Evangelical Christians who desire to hold up the civil magistrate as a minister of God’s justice that is duty-bound to both punish lawlessness as well as to praise good men and promote the true religion as a father to his people do not have an unbiblical or improper desire. To think this way does not make them ignorant or reactionary fundamentalists kicking against the pricks of liberalism’s advance. Rather, it makes them typical Protestants going back centuries and in line with the Protestant Reformers. A magistrate does not have the duty to protect the right to groom children in the name of freedom of speech and expression. The state is not limited by the individual’s right “to define one’s own concept of existence, of meaning, of the universe, and of the mystery of human life.” The state is limited by its God-given duties and the lawful resistance of lesser magistrates and vigilant citizens when it fails to perform those duties.
Evangelical conservatives have long demonstrated a desire to honor civil authorities and those who wield the sword such as military personnel and police forces. It is natural and good for Christians to follow and revere a civil magistrate who works to maintain law and order, to protect and promote the true religion, and who shares a common bond with the people of the nation which he serves. While the church must guard against co-option by the state, it need not be committed to political agnosticism. If Scripture refers to civil magistrates as gods, Christians should not feel guilty in honoring them as such and for committing themselves to ensure that their actions are befitting the minister of justice for the King of kings.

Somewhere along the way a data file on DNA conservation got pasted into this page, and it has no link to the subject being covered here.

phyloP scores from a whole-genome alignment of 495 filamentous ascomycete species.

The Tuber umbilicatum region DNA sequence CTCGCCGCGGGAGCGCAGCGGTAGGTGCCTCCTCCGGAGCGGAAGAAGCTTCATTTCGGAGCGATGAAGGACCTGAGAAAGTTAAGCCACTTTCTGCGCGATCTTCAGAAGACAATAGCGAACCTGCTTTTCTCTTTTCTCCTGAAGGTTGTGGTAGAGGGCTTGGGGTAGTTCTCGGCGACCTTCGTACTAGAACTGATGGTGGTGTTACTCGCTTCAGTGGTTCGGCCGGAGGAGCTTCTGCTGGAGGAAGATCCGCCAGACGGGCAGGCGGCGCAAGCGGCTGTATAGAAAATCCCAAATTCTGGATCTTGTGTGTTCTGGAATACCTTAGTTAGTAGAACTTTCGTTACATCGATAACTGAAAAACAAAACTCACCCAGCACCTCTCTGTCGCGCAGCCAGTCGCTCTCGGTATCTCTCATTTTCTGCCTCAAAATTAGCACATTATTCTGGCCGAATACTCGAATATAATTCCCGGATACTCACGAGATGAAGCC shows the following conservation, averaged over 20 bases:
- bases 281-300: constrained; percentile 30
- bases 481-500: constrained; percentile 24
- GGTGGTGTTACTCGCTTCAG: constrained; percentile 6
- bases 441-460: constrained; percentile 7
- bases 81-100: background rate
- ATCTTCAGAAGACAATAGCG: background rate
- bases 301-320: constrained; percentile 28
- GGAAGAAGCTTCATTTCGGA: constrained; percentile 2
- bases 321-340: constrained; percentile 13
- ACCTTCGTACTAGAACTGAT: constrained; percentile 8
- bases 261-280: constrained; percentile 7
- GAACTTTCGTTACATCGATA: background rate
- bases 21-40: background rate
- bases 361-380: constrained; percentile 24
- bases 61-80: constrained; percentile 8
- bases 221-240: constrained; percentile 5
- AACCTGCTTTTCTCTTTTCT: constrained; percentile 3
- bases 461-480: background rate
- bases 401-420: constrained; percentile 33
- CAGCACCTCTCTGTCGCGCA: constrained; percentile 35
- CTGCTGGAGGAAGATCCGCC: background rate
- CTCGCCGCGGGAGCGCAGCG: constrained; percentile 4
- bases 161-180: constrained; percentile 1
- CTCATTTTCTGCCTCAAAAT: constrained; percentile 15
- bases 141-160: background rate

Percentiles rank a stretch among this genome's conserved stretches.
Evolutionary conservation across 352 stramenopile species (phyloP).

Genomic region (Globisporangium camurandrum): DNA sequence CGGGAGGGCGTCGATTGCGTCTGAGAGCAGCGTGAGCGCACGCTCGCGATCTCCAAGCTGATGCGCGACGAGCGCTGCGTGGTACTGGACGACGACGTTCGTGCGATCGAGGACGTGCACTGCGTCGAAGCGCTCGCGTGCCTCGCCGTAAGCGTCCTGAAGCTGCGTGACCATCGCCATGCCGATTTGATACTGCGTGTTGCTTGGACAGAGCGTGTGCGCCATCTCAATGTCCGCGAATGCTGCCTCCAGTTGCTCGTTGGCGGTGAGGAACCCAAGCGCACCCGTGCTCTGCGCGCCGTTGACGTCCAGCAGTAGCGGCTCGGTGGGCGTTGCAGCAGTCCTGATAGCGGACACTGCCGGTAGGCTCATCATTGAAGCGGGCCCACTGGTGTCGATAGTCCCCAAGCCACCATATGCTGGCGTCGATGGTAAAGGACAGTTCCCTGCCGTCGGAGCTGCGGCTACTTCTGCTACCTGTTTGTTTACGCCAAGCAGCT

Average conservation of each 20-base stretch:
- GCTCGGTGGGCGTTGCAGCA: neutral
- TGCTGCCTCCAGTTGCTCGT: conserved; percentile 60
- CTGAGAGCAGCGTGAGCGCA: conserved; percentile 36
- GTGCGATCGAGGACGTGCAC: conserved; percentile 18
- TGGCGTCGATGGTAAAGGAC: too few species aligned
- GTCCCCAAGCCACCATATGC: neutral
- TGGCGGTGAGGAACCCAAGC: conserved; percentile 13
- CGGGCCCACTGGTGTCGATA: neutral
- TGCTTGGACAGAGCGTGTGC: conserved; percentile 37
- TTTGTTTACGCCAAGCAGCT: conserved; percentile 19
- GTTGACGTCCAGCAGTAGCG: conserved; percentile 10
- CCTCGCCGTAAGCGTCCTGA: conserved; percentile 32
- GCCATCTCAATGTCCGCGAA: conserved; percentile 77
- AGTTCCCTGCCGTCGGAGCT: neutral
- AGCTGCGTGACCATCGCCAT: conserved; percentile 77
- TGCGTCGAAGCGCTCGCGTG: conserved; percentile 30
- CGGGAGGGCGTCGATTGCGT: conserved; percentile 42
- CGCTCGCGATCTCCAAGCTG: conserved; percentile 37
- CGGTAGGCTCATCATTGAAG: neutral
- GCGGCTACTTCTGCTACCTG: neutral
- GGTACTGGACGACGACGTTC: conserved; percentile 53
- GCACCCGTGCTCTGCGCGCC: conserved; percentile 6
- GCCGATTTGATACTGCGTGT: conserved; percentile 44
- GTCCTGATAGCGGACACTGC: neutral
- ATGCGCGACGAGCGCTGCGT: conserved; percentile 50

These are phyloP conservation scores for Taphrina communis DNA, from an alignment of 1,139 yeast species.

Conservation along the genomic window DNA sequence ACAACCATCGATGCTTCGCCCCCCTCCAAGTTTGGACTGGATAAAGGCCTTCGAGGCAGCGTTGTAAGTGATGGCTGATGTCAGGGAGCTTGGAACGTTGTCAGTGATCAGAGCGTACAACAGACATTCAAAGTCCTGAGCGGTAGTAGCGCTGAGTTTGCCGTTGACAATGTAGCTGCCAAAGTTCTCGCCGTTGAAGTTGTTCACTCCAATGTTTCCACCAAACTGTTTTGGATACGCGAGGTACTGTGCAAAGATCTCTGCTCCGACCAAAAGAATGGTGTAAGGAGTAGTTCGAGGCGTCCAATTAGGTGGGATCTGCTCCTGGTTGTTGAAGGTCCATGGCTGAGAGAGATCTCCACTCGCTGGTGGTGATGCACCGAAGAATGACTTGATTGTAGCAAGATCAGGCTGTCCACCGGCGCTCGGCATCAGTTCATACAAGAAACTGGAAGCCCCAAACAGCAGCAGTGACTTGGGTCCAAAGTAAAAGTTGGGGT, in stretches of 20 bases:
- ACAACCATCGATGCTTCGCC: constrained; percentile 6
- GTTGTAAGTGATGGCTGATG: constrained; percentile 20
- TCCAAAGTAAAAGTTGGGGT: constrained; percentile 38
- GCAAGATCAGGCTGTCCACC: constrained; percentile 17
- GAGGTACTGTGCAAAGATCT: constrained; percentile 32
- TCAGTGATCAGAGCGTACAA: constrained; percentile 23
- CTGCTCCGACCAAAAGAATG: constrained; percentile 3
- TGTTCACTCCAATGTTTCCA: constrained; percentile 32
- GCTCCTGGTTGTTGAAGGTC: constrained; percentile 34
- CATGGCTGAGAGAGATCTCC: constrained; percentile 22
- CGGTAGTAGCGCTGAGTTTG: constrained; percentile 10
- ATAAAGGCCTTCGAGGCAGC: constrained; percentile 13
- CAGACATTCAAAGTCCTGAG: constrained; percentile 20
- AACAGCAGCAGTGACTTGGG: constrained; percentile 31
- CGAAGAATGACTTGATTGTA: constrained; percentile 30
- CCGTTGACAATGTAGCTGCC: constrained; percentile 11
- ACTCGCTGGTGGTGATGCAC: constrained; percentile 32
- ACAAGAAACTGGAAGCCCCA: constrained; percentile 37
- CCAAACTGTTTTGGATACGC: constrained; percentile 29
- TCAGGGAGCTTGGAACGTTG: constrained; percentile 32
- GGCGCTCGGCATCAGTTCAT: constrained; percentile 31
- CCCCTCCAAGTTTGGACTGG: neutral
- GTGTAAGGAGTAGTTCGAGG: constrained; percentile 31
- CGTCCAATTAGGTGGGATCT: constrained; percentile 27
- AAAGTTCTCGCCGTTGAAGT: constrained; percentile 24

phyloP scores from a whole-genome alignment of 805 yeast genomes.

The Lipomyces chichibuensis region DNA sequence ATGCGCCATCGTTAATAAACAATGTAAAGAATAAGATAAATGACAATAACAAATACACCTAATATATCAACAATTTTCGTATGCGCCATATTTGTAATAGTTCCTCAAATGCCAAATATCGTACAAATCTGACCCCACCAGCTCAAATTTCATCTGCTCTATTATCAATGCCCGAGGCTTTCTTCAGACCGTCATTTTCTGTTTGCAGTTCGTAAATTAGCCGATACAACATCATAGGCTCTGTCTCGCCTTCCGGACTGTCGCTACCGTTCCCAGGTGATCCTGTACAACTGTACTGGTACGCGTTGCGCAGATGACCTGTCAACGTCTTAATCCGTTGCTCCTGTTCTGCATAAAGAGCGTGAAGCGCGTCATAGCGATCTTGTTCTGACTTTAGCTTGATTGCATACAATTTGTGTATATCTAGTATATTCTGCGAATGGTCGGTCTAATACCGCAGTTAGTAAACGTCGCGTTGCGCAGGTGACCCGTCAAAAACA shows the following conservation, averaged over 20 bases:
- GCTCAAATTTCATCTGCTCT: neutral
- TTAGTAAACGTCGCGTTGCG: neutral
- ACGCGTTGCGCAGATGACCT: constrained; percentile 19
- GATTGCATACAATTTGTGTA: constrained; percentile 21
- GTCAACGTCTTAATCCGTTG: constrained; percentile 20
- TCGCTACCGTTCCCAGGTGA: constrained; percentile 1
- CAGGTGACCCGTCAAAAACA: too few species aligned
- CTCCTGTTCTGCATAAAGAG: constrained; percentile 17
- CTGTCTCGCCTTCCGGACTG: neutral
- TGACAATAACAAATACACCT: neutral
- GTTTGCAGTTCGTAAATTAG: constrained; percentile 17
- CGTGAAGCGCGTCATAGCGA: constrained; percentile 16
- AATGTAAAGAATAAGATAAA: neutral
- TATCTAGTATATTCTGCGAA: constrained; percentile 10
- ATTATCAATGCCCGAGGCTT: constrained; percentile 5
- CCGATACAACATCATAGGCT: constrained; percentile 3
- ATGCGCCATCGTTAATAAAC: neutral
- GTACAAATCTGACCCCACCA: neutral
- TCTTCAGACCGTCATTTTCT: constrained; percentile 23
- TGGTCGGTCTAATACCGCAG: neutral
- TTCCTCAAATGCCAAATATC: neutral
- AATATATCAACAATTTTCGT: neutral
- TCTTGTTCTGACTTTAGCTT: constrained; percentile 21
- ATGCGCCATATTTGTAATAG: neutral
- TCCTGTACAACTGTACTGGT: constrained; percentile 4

- Peter Martyr Vermigli, Commentary on Judges, (Reformed Retrieval, 2021), 701. ↑
- Martin Luther, Commentary on the Psalms, http://www.godrules.net/library/luther/NEW1luther_d21.htm. ↑
- John Calvin, Institutes of the Christian Religion, ed. John T. McNeill, trans. Ford Lewis Battles, vol. II (Philadelphia: Westminster Press, 1960), 1489. ↑
- George Carleton, Jurisdiction Regal, Episcopal, Papal, ed. Andre Gazal (Landrum, South Carolina: The Davenant Press, 2021), 41, 43. ↑
- John Calvin, Institutes, 1497. ↑
- Ibid, 1498. ↑
- Martin Luther. ↑
- Samuel Rutherford, Lex Rex, 156. ↑
- John Calvin, Institutes, 1497. ↑
- Ibid, 1490. ↑
- Martin Luther, “Against the Robbing and Murdering Hordes of Peasants,” trans. Charles M. Jacobs, accessed April 28, 2022, http://godrules.net/library/luther/NEW1luther_d18.htm. ↑